P&O’s Reputation Hits the Rocks: But How Did They Get It So Wrong?

P&O’s Reputation Hits the Rocks: But How Did They Get It So Wrong?

P&O Ferries made a drastic decision last week to make hundreds of staff redundant in order to reduce spending and keep business afloat. But at what cost has this come to its reputation? Account Executive Molly dives into the story’s timeline of PR faux pas here.

Pre-pandemic, P&O Ferries enjoyed a buoyant business model reportedly valued at £350 million, employing thousands of staff around the UK both on board their ships and in operations and affiliations.

But the financial toll that the Covid-19 pandemic took on the ferries branch of the P&O family led to 800 of its seafaring staff being made redundant on 17th March in favour of agency staff costing a fraction of the UK minimum wage.

The news of redundancy was delivered to employees in a cold three-minute video message; redundancy took place effective immediately and staff were told to “refrain from any public comment and […] avoid posting any comments or views on social media”.

The swift culling of over 800 jobs during one of the toughest financial periods since the 2008 recession has left the nation asking how P&O’s PR department could imagine that this move would go down well, and where the humanity was throughout the whole process.

Add to the mix that the P&O is owned by DP World, a Dubai-based multinational logistics company with a revenue of $8.5 billion, and the sting to the story becomes that little bit sharper for staff now facing unemployment after years of loyalty to the company.

Communications experts far and wide have condemned P&O’s handling of the situation, with one commenting: “It is no PR disaster, it’s a colossal failure of compassion, transparency and humanity.”

It is clear that P&O’s attempt at muzzling staff was never going to work in the digital world dominated by user-generated content and conversation; and that’s where the P&O team failed at social media strategy too. Its failure to see staff as individual people with their own stories to tell, and its indifference to the impact it would have on hundreds of lives, meant that the consequences of the situation were overlooked, external factors were not mitigated, and as a result we saw a complete PR meltdown.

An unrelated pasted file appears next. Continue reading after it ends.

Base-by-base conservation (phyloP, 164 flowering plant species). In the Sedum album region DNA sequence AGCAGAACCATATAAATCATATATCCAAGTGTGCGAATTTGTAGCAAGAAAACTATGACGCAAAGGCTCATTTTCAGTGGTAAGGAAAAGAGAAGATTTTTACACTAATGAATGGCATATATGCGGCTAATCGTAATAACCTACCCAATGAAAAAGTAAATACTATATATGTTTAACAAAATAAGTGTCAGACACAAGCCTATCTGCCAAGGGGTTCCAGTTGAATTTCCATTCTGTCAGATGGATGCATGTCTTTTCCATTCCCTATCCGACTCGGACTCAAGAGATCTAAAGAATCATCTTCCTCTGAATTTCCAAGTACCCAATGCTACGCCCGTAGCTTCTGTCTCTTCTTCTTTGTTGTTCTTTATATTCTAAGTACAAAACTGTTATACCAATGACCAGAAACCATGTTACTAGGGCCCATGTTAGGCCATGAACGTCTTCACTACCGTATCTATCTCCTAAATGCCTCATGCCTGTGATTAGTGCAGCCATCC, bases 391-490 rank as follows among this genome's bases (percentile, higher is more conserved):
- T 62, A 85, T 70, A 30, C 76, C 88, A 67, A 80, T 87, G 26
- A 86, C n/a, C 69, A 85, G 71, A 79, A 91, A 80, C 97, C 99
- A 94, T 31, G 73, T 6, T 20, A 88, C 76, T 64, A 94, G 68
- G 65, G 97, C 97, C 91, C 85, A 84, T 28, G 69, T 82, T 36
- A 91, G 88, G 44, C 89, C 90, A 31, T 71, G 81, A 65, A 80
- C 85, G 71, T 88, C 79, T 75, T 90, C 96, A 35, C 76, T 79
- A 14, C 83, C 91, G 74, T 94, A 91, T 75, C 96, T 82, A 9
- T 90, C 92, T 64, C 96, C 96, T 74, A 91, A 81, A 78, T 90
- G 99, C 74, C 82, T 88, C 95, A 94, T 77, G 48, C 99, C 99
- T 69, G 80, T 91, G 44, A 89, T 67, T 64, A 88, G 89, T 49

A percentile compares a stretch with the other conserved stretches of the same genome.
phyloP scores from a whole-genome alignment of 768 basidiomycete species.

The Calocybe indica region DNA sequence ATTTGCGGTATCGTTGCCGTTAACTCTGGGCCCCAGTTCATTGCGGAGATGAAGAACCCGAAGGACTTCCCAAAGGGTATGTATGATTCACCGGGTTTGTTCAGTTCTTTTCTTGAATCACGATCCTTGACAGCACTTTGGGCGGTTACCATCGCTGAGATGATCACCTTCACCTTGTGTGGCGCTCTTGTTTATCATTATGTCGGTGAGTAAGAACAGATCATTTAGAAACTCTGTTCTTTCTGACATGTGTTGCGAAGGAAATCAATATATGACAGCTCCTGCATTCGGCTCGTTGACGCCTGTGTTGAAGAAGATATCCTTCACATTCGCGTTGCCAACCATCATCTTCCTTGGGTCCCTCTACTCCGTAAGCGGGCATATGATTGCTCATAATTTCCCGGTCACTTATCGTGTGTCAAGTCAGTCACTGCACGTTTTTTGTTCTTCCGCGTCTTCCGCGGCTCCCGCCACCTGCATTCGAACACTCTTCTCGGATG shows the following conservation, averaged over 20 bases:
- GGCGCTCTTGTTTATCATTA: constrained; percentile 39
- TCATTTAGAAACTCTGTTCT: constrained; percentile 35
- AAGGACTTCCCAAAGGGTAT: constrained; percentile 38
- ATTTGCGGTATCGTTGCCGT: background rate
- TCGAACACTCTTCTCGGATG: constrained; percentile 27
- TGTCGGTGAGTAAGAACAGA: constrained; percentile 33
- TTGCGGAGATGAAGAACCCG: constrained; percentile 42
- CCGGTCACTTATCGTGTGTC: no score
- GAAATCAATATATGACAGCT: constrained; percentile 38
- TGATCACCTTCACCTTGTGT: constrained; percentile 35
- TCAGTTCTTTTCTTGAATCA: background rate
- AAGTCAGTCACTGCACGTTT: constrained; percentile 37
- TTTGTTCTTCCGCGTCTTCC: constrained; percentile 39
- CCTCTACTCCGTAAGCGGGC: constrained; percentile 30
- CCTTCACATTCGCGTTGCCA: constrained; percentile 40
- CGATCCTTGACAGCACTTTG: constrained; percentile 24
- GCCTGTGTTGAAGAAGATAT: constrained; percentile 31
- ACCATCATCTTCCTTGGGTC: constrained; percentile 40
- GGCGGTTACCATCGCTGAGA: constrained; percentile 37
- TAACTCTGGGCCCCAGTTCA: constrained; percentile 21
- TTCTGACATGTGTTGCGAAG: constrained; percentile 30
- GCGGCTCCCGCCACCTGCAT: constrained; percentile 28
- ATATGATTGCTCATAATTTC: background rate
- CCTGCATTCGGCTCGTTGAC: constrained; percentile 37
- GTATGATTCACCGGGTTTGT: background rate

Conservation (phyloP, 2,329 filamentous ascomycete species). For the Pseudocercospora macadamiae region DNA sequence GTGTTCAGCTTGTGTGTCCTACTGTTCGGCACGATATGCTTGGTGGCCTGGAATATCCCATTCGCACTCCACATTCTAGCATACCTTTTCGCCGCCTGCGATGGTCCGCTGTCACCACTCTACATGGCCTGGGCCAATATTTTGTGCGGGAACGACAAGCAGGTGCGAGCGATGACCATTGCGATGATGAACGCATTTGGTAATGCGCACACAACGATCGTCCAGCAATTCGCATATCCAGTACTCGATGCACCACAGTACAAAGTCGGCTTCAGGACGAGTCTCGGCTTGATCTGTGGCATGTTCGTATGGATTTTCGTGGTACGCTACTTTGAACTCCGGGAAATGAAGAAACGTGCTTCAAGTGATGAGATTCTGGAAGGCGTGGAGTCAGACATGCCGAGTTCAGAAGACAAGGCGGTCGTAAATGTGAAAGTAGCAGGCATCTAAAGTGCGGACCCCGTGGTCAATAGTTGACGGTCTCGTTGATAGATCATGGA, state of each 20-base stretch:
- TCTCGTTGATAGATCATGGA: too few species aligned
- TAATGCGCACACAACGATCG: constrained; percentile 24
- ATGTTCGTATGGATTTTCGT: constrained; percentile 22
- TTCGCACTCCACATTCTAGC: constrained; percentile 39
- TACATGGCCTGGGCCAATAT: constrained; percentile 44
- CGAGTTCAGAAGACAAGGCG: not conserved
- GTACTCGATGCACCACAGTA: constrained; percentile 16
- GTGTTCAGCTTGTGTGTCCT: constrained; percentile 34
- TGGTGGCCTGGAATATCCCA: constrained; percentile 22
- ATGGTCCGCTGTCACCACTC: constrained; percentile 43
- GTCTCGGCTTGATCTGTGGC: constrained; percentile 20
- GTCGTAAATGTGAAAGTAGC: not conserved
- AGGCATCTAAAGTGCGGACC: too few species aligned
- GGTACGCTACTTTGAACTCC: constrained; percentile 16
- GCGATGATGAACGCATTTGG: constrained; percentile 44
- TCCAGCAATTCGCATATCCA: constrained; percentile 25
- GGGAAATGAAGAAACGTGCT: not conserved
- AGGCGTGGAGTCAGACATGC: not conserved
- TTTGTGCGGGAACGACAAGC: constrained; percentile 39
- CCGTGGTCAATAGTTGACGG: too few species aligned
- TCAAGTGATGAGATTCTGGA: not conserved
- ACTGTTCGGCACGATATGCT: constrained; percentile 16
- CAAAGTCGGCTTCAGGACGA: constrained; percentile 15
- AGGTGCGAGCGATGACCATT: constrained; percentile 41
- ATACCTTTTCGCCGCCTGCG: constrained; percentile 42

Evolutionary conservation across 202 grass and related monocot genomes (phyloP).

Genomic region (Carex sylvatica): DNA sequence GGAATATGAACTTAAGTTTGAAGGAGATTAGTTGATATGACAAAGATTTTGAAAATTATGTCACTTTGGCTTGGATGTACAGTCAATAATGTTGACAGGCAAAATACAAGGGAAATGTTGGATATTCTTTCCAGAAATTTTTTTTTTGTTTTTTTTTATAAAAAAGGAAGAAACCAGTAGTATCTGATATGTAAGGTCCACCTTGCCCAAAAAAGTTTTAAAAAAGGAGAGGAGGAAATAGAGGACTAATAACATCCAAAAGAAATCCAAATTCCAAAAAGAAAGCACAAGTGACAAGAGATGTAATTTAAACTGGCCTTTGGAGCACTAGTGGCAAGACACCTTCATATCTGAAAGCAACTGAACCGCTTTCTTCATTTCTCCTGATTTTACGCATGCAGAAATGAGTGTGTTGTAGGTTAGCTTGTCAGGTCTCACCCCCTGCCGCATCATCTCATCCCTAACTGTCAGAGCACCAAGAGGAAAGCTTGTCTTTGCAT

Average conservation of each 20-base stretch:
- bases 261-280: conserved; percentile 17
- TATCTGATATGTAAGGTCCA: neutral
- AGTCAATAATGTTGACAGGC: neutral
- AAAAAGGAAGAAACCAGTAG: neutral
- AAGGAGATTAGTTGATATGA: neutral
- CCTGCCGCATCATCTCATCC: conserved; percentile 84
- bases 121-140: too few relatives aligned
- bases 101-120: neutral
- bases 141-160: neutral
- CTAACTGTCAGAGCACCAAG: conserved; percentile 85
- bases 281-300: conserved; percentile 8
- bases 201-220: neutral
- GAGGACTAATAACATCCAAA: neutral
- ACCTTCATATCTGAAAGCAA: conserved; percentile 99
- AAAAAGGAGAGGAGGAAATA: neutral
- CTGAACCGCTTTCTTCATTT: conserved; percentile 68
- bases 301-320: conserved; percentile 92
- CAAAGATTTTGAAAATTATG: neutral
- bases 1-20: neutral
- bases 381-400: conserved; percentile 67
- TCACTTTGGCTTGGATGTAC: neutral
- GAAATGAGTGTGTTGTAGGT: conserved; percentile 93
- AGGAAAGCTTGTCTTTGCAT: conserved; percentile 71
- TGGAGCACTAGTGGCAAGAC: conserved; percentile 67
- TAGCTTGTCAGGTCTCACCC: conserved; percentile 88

Reports that staff are only receiving redundancy pay if they sign NDAs adds to the shambolic handling of an event that is quickly snowballing from bad to worse. The company is remaining silent as workers march on docks in protest, fueling the downward spiral of its reputation with customers and publics alike.

After the news broke, the hashtag #boycottpando reached 3.5 million users within 24 hours and the company’s brand index score from YouGov, averaging brand health, reputation and recommendation among others, plummeted from 13.9 to -4.1.

The company’s overall brand health is drowning with sister branch P&O Cruises also taking a hit. P&O’s communications team now needs to admit failings to its staff, apologise, work with the government on firing and rehiring, and go back to the drawing board in an attempt to either transparently reverse their decisions or compensate for their actions.

Most importantly, P&O need to come away from this learning exactly what not to do when addressing financial pressures; in future, staff should be forewarned well in advance by HR teams (in person, not over video) who could work with unions to establish the best possible redundancy plans, and a timeline of events to work to. The company’s press office should then liaise with the media to publicly announce redundancy and how they are committed to helping staff. This should be done by press conference and social media announcements ensuring staff are able to voice concerns or queries.

Interestingly, this PR crisis has allowed other travel and tourism companies to step forward and boost their reputations - both EasyJet and Jet2 announced they would fast-track cabin crew applications for those affected by the P&O redundancies.

So, in short, if your business is facing turbulent times, make sure you plan for the future, mitigating all potential social, financial, political, and reputational risks before charging ahead. Communicate transparently and humanely with all affected parties and set a timeline to work to, whether that means announcements, rebranding, or redundancies.

Or you could get in touch with the friendly Shooting Star team who are happy to discuss crisis and reputation management to help your business do better! 

MH

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